Ingrown Toenails

An ingrown toenail is the nail growth into the skin of the toe, typically occurring on the big toe. It pierces the flesh, essentially making you feel like you have a splinter. When infected, however, it can be extremely painful and can cause pus and bleeding in the foot.

Factors that might cause ingrown toenails include:

    • Genetics, foot deformities – such as bunions,
    • Your posture, or continuous and excessive pronation of the foot.
    • It can also be caused by natural growth of the nail, where it curls and splays on its own.
    • Wearing extremely tight footwear can also be a factor, whether they are shoes or socks, they can push the toenails into the flesh, piercing the skin and
      causing severe pain.
    • Excessive sweat can also make the skin wet and moist, making it easier for the nail to penetrate the flesh.
    • Incorrect nail cutting is one of the most common causes for ingrowth, such as cutting them too low or cutting the sites. Infections are less common, though
      their severity is not any less painful. Ingrown toenails can cause infection, which can only exacerbate the situation, so the best course of action would be
      to see a podiatrist right away.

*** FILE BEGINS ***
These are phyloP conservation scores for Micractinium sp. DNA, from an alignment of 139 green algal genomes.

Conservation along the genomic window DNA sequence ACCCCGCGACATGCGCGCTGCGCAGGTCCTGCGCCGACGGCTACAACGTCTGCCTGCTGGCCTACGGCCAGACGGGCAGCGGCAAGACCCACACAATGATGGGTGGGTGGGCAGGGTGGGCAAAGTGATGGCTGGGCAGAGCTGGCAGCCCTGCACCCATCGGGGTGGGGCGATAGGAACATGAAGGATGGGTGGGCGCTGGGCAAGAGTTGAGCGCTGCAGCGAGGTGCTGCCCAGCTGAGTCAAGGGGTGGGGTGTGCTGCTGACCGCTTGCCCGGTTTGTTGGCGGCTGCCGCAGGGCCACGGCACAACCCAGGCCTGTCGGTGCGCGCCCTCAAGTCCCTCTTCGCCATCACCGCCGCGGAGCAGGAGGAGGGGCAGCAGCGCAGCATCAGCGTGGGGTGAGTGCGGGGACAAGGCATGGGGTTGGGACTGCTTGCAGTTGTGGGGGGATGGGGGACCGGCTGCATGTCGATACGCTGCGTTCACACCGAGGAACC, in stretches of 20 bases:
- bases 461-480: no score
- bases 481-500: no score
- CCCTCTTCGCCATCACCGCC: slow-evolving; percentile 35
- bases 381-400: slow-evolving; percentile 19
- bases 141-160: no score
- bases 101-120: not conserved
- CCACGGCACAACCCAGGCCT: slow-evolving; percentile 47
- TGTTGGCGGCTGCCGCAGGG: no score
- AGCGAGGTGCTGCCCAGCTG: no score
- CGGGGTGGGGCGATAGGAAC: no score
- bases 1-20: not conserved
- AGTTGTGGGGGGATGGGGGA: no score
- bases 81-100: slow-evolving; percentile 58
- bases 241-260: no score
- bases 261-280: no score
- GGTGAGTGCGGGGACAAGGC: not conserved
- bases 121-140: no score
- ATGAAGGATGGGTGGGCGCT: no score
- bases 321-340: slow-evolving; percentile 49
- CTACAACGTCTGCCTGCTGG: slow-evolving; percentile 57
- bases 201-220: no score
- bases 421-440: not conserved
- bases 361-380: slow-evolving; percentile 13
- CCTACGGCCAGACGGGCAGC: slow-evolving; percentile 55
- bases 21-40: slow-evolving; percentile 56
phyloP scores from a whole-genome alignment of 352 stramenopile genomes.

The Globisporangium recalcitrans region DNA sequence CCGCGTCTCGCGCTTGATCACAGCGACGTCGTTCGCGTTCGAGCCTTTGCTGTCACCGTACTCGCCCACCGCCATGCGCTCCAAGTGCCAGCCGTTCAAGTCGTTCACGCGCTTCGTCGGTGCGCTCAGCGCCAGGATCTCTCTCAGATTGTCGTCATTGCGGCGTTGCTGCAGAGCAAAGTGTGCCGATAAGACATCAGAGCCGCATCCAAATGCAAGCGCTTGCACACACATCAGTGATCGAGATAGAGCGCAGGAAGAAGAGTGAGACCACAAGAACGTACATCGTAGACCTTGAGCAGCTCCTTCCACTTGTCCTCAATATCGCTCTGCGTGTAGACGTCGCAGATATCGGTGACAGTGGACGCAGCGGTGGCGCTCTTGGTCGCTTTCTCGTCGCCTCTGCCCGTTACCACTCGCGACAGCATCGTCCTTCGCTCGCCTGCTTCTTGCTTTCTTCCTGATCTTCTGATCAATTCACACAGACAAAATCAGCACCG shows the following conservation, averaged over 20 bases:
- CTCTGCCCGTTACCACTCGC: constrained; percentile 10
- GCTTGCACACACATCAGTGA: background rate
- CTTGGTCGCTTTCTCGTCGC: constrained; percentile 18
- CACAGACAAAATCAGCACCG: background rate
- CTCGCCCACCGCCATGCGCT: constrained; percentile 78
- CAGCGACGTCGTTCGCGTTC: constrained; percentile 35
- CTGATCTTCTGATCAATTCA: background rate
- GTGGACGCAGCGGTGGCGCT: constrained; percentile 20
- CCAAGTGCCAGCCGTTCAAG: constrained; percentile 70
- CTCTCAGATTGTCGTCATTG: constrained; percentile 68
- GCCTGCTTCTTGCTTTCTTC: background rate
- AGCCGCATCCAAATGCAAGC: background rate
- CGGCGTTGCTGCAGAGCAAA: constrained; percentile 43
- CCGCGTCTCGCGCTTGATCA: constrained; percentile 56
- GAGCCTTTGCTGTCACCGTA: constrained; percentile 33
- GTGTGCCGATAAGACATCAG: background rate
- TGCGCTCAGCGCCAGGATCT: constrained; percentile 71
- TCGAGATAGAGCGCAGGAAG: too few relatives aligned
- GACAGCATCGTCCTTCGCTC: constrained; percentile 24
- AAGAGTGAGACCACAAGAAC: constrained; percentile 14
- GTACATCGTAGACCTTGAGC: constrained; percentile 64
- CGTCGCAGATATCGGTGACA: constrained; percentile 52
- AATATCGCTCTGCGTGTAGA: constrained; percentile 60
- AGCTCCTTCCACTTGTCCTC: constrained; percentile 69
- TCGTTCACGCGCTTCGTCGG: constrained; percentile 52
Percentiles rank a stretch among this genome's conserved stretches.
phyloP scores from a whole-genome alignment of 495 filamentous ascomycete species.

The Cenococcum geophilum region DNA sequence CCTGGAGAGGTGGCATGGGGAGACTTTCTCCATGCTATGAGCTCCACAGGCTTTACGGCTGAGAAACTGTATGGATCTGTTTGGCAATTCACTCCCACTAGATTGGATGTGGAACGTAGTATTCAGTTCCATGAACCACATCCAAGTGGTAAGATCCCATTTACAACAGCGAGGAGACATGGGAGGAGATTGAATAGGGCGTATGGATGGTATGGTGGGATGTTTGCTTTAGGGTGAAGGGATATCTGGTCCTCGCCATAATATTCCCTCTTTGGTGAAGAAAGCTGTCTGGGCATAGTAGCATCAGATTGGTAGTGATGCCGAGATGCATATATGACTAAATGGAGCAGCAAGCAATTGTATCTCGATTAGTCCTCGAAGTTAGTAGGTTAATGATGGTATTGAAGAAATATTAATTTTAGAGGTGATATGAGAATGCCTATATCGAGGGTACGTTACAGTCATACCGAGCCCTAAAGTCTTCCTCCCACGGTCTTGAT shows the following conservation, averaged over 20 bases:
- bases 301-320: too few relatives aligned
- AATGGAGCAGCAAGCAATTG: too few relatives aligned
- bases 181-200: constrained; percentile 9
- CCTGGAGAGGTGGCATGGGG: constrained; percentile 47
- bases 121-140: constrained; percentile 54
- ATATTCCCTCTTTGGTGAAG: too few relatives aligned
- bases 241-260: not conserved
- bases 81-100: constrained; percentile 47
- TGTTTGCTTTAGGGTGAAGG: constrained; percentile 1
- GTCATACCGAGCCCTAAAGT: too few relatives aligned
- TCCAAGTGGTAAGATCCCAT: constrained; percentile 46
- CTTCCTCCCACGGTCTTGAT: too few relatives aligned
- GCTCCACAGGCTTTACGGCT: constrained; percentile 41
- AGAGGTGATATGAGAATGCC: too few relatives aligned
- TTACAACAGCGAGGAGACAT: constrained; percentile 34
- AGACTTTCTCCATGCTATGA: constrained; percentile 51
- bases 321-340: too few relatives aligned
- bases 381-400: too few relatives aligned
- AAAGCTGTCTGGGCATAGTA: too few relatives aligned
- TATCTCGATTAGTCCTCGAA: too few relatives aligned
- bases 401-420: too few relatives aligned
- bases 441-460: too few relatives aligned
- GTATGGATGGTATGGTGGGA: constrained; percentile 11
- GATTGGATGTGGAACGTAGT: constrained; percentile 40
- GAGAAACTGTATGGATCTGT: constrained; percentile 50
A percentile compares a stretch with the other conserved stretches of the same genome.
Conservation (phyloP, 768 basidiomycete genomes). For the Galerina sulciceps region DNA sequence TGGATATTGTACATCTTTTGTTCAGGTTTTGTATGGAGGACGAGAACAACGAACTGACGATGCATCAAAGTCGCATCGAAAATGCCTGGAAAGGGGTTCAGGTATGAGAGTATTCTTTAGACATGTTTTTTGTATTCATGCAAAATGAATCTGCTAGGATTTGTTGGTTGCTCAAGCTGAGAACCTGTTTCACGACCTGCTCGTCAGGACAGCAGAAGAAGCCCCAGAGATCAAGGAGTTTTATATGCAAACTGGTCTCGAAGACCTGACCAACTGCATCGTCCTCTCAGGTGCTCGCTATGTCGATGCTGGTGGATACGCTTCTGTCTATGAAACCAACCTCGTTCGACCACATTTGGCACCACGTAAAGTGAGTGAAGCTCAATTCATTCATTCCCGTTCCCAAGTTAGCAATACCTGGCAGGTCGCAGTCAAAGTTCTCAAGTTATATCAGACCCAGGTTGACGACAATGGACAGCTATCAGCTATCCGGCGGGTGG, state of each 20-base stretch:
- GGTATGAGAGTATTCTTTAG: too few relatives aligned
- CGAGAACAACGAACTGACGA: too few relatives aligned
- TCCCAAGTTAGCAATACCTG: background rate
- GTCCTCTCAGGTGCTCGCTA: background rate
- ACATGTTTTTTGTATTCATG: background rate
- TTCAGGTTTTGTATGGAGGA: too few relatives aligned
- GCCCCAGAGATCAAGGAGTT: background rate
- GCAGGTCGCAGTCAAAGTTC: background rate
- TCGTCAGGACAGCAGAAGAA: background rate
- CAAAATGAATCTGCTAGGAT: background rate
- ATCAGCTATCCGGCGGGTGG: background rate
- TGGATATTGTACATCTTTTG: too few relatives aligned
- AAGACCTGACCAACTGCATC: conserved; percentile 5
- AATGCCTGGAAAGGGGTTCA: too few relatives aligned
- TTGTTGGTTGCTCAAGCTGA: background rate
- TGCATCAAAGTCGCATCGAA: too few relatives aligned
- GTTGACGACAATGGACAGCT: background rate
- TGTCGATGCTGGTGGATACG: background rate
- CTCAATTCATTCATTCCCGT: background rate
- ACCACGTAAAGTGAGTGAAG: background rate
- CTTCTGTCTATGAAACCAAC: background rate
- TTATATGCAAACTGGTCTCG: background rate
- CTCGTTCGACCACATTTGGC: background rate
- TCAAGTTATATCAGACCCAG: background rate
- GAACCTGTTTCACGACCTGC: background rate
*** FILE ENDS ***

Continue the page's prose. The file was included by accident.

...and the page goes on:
• Trauma or injury to the toe nail


    • Ingrown toenails can cause infection that can exacerbate the situation so the best course of action would be to see a podiatrist right away.
    • Swelling and redness around the toe area which usually starts on the site where the nail becomes ingrown.
    • Throbbing pain and at times growth of excess skin called hyper granulation that covers part of the nail plate.
    • Recurring infections despite taking more than one course of antibiotics. The antibiotics only clear the infection but do not remove the ingrown toe nail.


    • Depending on the severity, the treatment for ingrown nails involves removing the entire symptomatic nail (total nail avulsion), or a portion of it (partial
      nail avulsion). Nail surgery is carried out under the local anaesthetic hence no pain is experienced during the procedure.
    • If possible the ingrown nail can be treated conservatively by having the spike cut away and the area covered with dressing if required.

Self help

Before seeing a podiatrist, you can try to relieve any discomfort by trying the following:

  • Having a foot bath, with a bit of salt in the water. The salt helps reduce inflammation of the ingrown nail and reduces the risk of infection.
  • Applying a clean dressing especially if the nail protruded through the skin and caused open wound or if the toe feels sore. The dressing to some extend will protect the area and reduce the risk of further deterioration.
  • Wearing accommodative or open toe footwear to reduce pressure to the affected toe nail.
  • Resting and elevating the foot. If the pain is unbearable you may also need to take painkillers to relief the pain.
  • Should your pain persist in your ingrown nail, or if the toe continues to swell and is becoming more red, you should see a podiatrist right away. Diabetic patients should also consider their condition to be exacerbating the symptoms, and visiting a professional podiatrist should be considered absolutely necessary in this case.